Second in a promising series that began with Hamster Magic (2010) this is a good stepping stone to more challenging reading....

LAWN MOWER MAGIC

The four Willow children attempt to tame an old-fashioned reel lawn mower with an enormous appetite for grass.

The family’s move to the country has been expensive, and money is tight. When the power mower dies, it seems that buying a new one will take precedence over buying a train ticket for Derek to go visit his old friends. Abner, Tate and Celia are fine siblings. Although they don't want to play the games he likes, they’re willing to help their brother by using an old mower they found in the shed. The four of them, plus Celia's stuffed rabbit, make a great team. Taking turns and then working together, they hang on desperately, steering the mower as it gobbles up the green and stopping it before it does too much damage to the vegetable garden or farmer Wopter's alfalfa field. Short chapters and plentiful black-and-white illustrations (not seen), plus the suspense that comes with the realization that “Mowey” is out of control, will carry new readers along. This traditional family adventure provides a touch of magic and the satisfying sense that kids on their own can accomplish something.

Second in a promising series that began with Hamster Magic (2010) this is a good stepping stone to more challenging reading. (Fantasy. 6-9)

Pub Date: Feb. 28, 2012

ISBN: 978-0-375-86661-6

Page Count: 112

Publisher: Random House

Review Posted Online: Dec. 21, 2011

Kirkus Reviews Issue: Jan. 15, 2012

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An effective early chapter book conveyed in a slightly overdone gag.

DEAR BEAST

Epistolary dispatches from the eternal canine/feline feud.

Simon the cat is angry. He had done a good job taking care of his boy, Andy, but now that Andy’s parents are divorced, a dog named Baxter has moved into Andy’s dad’s house. Simon believes that there isn’t enough room in Andy’s life for two furry friends, so he uses the power of the pen to get Baxter to move out. Inventively for the early-chapter-book format, the story is told in letters written back and forth; Simon’s are impeccably spelled on personalized stationery while Baxter’s spelling slowly improves through the letters he scrawls on scraps of paper. A few other animals make appearances—a puffy-lipped goldfish who for some reason punctuates her letter with “Blub…blub…” seems to be the only female character (cued through stereotypical use of eyelashes and red lipstick), and a mustachioed snail ferries the mail to and fro. White-appearing Andy is seen playing with both animals as a visual background to the text, as is his friend Noah (a dark-skinned child who perhaps should not be nicknamed “N Man”). Cat lovers will appreciate Simon’s prickliness while dog aficionados will likely enjoy Baxter’s obtuse enthusiasm, and all readers will learn about the time and patience it takes to overcome conflict and jealousy with someone you dislike.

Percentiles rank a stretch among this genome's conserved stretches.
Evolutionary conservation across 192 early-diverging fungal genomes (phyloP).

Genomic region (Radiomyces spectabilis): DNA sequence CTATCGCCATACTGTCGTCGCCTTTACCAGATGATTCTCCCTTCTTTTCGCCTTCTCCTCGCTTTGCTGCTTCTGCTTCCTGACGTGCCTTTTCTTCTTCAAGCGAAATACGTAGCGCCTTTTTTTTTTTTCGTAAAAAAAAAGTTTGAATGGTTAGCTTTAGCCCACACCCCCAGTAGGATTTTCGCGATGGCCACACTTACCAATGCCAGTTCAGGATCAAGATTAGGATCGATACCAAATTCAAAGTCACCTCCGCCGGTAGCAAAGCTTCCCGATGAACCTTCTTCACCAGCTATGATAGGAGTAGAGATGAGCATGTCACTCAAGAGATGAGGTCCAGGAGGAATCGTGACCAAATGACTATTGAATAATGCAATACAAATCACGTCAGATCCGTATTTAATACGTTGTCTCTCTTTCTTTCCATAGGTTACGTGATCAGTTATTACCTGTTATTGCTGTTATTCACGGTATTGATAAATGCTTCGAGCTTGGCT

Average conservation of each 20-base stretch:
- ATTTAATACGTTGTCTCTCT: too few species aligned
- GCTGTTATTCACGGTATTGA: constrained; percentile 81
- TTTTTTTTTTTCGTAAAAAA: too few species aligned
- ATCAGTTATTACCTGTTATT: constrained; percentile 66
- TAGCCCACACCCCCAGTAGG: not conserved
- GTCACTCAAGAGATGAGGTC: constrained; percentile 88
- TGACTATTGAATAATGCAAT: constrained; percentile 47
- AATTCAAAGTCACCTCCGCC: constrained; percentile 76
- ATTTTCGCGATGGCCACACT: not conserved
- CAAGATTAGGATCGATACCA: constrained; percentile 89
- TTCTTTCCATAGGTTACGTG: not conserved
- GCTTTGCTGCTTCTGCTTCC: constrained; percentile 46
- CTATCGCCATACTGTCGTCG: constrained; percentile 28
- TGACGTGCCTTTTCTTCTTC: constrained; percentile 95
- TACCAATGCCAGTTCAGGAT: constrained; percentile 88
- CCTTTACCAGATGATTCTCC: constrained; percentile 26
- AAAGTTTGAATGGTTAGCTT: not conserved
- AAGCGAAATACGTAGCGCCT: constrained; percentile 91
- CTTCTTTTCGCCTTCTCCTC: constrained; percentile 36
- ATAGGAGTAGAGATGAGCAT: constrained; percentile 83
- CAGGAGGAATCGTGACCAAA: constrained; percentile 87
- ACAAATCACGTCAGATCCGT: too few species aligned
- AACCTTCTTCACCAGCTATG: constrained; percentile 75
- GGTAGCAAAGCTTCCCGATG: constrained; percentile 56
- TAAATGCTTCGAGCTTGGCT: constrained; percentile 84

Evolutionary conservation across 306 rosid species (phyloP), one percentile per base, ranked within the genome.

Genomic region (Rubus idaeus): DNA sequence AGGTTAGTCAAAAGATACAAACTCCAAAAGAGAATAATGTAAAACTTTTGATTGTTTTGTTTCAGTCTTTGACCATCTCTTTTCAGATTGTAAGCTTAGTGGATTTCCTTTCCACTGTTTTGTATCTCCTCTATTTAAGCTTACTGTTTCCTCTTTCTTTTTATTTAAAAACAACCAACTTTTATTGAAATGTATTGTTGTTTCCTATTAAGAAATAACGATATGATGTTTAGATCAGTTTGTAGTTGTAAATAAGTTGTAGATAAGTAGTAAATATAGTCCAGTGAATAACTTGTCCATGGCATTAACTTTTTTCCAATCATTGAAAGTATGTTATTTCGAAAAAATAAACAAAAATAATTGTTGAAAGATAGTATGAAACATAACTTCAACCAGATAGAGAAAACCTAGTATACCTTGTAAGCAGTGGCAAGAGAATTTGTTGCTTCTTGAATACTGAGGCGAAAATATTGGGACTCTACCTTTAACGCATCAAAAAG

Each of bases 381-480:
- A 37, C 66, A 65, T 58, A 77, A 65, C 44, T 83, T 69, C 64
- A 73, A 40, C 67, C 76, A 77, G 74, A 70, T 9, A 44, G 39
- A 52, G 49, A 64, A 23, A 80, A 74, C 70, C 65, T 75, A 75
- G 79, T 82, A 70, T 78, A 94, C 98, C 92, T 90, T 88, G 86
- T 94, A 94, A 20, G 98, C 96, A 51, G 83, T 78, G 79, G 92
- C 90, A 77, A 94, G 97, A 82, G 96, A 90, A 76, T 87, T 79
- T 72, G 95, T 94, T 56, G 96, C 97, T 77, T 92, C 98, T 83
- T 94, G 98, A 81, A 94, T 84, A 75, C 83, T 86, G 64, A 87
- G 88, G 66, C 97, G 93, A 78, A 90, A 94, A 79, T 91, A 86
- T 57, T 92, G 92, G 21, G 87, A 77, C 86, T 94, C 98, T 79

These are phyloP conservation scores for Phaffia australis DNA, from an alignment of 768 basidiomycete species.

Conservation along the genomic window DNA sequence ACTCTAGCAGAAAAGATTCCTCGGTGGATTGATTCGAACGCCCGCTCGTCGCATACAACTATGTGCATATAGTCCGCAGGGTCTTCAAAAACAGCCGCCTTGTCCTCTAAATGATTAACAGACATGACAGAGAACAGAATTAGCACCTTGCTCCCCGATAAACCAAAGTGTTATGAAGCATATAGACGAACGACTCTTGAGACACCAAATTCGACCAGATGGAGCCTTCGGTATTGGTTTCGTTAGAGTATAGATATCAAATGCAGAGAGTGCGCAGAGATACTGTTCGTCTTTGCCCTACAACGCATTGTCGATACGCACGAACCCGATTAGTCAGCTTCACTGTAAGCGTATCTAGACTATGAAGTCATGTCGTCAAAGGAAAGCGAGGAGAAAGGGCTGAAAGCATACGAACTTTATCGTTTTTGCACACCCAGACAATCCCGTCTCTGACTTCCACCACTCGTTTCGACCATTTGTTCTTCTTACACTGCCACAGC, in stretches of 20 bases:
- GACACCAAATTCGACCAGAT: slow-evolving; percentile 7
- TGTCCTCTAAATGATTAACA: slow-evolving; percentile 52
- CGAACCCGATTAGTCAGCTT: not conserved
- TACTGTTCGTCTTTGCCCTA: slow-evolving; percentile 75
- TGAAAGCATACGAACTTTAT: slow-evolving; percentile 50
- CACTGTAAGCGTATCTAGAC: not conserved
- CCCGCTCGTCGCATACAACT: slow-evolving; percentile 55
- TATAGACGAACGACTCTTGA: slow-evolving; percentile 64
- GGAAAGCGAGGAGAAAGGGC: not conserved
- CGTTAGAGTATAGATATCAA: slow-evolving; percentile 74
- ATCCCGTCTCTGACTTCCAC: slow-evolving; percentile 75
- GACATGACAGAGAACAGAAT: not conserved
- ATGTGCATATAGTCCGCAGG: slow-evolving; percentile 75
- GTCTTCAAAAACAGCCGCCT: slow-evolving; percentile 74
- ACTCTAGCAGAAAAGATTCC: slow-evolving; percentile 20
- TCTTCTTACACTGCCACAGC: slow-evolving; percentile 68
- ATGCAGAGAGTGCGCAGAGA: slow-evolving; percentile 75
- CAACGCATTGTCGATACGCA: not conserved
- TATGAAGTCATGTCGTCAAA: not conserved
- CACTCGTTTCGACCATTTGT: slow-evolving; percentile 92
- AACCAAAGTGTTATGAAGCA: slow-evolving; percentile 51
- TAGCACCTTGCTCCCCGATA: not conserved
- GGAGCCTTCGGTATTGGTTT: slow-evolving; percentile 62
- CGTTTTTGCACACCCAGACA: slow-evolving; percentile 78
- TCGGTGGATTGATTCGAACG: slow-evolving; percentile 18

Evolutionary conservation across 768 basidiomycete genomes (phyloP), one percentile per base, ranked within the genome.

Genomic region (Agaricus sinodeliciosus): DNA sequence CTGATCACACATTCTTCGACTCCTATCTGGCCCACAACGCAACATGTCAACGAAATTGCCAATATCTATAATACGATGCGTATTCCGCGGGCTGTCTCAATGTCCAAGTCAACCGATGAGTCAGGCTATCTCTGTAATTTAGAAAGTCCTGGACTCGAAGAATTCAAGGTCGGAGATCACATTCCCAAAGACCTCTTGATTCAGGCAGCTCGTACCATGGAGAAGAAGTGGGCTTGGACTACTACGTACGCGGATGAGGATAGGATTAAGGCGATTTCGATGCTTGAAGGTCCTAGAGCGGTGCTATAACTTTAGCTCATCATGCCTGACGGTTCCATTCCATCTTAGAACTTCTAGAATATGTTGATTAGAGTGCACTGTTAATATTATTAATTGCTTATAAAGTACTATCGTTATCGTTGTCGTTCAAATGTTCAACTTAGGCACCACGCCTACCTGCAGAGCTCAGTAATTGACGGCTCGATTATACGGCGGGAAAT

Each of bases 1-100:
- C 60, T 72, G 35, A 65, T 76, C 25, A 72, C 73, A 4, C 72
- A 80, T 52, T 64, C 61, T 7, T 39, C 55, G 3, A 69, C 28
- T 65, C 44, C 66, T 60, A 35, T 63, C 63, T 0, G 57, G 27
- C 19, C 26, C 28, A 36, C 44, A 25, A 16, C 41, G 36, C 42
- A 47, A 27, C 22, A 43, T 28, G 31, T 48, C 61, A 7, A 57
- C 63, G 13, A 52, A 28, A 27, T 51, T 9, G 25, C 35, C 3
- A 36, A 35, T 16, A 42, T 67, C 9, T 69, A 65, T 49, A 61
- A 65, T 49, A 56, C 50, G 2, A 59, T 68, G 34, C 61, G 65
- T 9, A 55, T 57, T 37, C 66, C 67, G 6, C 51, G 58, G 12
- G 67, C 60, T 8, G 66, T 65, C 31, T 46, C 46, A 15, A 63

An effective early chapter book conveyed in a slightly overdone gag. (Fiction. 6-8)

Pub Date: May 12, 2020

ISBN: 978-0-8234-4492-2

Page Count: 80

Publisher: Holiday House

Review Posted Online: Jan. 21, 2020

Kirkus Reviews Issue: Feb. 15, 2020

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A close encounter of the best kind.

FIELD TRIP TO THE MOON

Left behind when the space bus departs, a child discovers that the moon isn’t as lifeless as it looks.

While the rest of the space-suited class follows the teacher like ducklings, one laggard carrying crayons and a sketchbook sits down to draw our home planet floating overhead, falls asleep, and wakes to see the bus zooming off. The bright yellow bus, the gaggle of playful field-trippers, and even the dull gray boulders strewn over the equally dull gray lunar surface have a rounded solidity suggestive of Plasticine models in Hare’s wordless but cinematic scenes…as do the rubbery, one-eyed, dull gray creatures (think: those stress-busting dolls with ears that pop out when squeezed) that emerge from the regolith. The mutual shock lasts but a moment before the lunarians eagerly grab the proffered crayons to brighten the bland gray setting with silly designs. The creatures dive into the dust when the bus swoops back down but pop up to exchange goodbye waves with the errant child, who turns out to be an olive-skinned kid with a mop of brown hair last seen drawing one of their new friends with the one crayon—gray, of course—left in the box. Body language is expressive enough in this debut outing to make a verbal narrative superfluous.

A close encounter of the best kind. (Picture book. 6-8)

Pub Date: May 14, 2019

ISBN: 978-0-8234-4253-9

Page Count: 40

Publisher: Margaret Ferguson/Holiday House

Review Posted Online: Feb. 6, 2019

Kirkus Reviews Issue: March 1, 2019

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